• Ramp– As a corporate credit card platform, Ramp can significantly streamline the monthly close cycle, eliminating the need for credit card accruals, manual journal entries or activity uploads, and automated coding/approvals/spend restrictions, and more. Ramp backs up their claims that they are the only credit card platform trying to encourage businesses to spend less, as they help identify areas for potential savings and can even assist with negotiations with certain providers.

• Avalara – Avalara provides a cloud-based sales tax platform to handle sales tax collection and reporting across all geographies. Sales tax compliance has always been a troublesome item for smaller companies to manage and often creates problems during a company sale process. The Wayfair ruling in 2018 opened a whole new assortment of problems for businesses that used to rely solely on the physical location of their offices and/or employees
to determine where they needed to collect and remit sales tax.

• Carta – Capitalization tables have long lived in Microsoft Excel. For companies keeping track of investors, employee shareholders, noteholders, and the associated compliance and reporting, Carta became a household name for managing this in a user-friendly platform.

• Centime – Some businesses are fortunate that collecting receivables is simple. For those less fortunate businesses, Centime is an affordable solution. Centime provides automated cash forecasting, collection notices, and easy customer payment options. A relatively new endeavor, Centime’s user interface and customer success team are meaningful differentiators.

• Salesforce – The dominant player in the CRM space for a reason, Salesforce has long been the go-to for tracking customer activity – contacts, accounts, opportunities at varying stages, pipeline reporting and analytics, conversion ratios and so much more. All these activities are housed in Salesforce’s CRM and are immensely important for evaluating the efficacy of sales, marketing, and product functions. Technology is great. However, without people and without documented processes for the various functions within the accounting team and month-end close cycle, you might find yourself with random number generator financial statements. Never underestimate the importance of documented accounting processes. They are crucial in areas such as training of new employees; audits; diligence; process improvement. A good accounting process or policy is clear, current, and accessible. A thorough process document does not do your business any good if nobody knows how to find it.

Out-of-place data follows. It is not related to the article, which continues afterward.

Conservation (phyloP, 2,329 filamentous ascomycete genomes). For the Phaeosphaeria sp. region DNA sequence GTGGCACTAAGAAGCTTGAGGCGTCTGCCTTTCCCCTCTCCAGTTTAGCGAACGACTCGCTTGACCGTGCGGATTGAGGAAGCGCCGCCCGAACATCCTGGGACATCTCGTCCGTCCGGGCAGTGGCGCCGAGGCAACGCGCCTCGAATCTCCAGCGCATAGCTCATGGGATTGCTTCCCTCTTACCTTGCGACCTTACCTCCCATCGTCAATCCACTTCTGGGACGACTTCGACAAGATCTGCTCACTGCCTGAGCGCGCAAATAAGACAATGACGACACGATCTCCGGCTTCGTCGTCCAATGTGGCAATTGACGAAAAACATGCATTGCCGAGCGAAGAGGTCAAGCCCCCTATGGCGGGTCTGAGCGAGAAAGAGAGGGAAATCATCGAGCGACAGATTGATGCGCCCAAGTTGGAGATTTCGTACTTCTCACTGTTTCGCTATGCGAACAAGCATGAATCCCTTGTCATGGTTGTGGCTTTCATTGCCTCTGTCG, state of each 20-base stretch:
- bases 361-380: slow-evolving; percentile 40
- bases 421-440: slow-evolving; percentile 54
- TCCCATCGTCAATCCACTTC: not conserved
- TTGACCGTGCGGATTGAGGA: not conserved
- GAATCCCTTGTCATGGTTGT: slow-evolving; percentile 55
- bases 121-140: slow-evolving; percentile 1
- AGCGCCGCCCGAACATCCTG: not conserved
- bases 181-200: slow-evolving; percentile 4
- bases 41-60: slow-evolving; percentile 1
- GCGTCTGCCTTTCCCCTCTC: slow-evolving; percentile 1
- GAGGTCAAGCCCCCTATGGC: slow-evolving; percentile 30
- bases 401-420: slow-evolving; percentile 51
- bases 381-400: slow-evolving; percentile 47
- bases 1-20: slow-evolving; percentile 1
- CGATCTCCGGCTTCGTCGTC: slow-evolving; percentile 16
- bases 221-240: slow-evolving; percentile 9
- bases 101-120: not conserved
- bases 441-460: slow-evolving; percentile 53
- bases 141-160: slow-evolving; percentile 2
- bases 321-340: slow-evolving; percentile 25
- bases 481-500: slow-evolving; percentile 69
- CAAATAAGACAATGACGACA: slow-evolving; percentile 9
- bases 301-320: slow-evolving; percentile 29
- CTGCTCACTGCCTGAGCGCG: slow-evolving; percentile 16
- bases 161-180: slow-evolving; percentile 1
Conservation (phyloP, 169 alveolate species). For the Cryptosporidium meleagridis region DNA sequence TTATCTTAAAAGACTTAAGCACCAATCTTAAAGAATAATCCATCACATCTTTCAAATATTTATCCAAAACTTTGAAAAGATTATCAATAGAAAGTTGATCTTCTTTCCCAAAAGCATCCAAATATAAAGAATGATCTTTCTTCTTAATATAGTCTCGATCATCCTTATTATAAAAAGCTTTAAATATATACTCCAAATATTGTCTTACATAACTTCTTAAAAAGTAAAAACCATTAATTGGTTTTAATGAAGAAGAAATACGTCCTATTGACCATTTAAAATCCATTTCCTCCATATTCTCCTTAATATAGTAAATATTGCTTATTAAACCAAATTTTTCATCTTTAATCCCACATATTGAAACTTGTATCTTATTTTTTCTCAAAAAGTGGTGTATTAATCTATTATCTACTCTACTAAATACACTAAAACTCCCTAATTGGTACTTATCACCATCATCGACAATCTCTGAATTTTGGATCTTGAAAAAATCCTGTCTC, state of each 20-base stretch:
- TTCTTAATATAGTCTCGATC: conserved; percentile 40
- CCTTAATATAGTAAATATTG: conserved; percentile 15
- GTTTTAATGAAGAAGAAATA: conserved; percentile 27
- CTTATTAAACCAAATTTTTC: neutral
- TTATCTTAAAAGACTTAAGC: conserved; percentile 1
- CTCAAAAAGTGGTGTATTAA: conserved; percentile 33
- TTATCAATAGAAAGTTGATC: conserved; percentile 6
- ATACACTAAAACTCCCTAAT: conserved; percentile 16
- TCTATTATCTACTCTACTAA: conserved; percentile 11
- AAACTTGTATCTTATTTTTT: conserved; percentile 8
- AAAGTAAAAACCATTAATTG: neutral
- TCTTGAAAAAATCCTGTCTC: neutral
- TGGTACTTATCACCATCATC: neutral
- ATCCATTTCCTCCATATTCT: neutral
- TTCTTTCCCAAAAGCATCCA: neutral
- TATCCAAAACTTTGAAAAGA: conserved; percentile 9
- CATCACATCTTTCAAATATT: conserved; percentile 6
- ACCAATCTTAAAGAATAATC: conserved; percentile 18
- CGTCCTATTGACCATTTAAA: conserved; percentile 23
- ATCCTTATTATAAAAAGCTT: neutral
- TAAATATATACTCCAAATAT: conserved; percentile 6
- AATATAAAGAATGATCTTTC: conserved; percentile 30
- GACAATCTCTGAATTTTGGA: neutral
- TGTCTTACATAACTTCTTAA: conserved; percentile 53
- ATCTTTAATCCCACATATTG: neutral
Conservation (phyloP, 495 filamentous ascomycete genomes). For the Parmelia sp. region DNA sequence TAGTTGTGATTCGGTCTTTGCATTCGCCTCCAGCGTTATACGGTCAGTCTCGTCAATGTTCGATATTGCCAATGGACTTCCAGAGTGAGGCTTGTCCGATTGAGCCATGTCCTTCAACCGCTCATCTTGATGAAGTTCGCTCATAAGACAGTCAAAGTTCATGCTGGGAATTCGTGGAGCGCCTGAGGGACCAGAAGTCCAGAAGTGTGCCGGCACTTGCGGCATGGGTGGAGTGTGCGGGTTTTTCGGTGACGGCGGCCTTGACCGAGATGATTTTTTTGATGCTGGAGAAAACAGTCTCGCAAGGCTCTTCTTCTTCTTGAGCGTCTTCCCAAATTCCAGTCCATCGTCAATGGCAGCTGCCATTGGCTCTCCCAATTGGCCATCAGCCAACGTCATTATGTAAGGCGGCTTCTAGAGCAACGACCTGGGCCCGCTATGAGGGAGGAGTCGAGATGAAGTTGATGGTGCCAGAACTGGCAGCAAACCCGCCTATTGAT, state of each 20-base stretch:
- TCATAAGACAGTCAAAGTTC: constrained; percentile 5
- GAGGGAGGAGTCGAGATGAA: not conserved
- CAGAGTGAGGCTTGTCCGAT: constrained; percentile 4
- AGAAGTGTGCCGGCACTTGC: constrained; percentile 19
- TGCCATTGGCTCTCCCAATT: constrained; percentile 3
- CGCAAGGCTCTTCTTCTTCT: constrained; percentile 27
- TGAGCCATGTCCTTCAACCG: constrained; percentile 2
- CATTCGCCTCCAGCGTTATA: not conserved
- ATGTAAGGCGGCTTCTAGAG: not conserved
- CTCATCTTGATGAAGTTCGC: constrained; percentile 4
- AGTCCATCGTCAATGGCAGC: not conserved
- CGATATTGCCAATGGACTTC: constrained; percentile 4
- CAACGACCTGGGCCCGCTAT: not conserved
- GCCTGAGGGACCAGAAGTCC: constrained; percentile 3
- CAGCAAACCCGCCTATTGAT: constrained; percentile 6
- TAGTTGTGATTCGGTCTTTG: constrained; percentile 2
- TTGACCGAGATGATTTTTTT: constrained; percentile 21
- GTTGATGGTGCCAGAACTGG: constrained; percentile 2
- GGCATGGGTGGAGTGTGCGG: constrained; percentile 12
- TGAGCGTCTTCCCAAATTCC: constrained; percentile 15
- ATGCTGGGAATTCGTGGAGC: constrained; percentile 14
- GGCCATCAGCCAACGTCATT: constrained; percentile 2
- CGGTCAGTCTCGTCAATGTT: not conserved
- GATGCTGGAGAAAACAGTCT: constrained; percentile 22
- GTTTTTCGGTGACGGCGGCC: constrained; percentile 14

Another key consideration for ensuring accurate, reliable, and actionable financial books and records is the structure of the accounting team itself, and the segregation of duties within that accounting team. For businesses below a certain size, segregation of duties may not be feasible. A multi-person accounting team at a company with 10-15 people is not necessary or realistic. As your business grows, delineating between who pays vendors and employees, receives cash from customers, and reconciles your bank account(s) is a fundamental piece of internal controls that an accounting group will bring to your business. Another key internal control to consider in conjunction with a scaling organization may include expense approval thresholds at managerial tiers (I.e., department heads can approve up to XX, above that requires C-level approval).

So, what are the roles and responsibilities you can expect to see on an accounting team?

• Staff Accountant – Responsible for Accounts Payable, Accounts Receivable, monthly accruals/amortizations, bank account reconciliations, collections, and so on.

• Senior Accountant/Accounting Manager – Responsible for reviewing the work of the staff accountant, preparing ad hoc analysis and reporting, completing the more complex components of the close cycle – examples include intercompany accounting, revenue recognition, calculating commissions for sales personnel. Acts as a key driver in any review or audit processes.

• Controller – Owns the month-end close and reporting process end-to-end. Buck stops with them, meaning they should be able to spot anomalies in trends, be intimately familiar with the tasks, roles, strengths/weaknesses of each team member, and be the #1 asset for the CFO. The Controller should be a key part of evaluating systems and opportunities for process improvements.

• CFO/Director/VP of Finance – Owns the financial model, holds relationships with lenders and stakeholders, generates board level reporting, owns management discussion and analysis, and is the “no BS” member of the executive team that the CEO can count on for objective measurement and analytics.

There are many consideration for ensuring accurate, reliable, and actionable financial books and records. To learn more about accounting and bookkeeping services, contact us today.

Bart Davis
Co-Founder and CEO,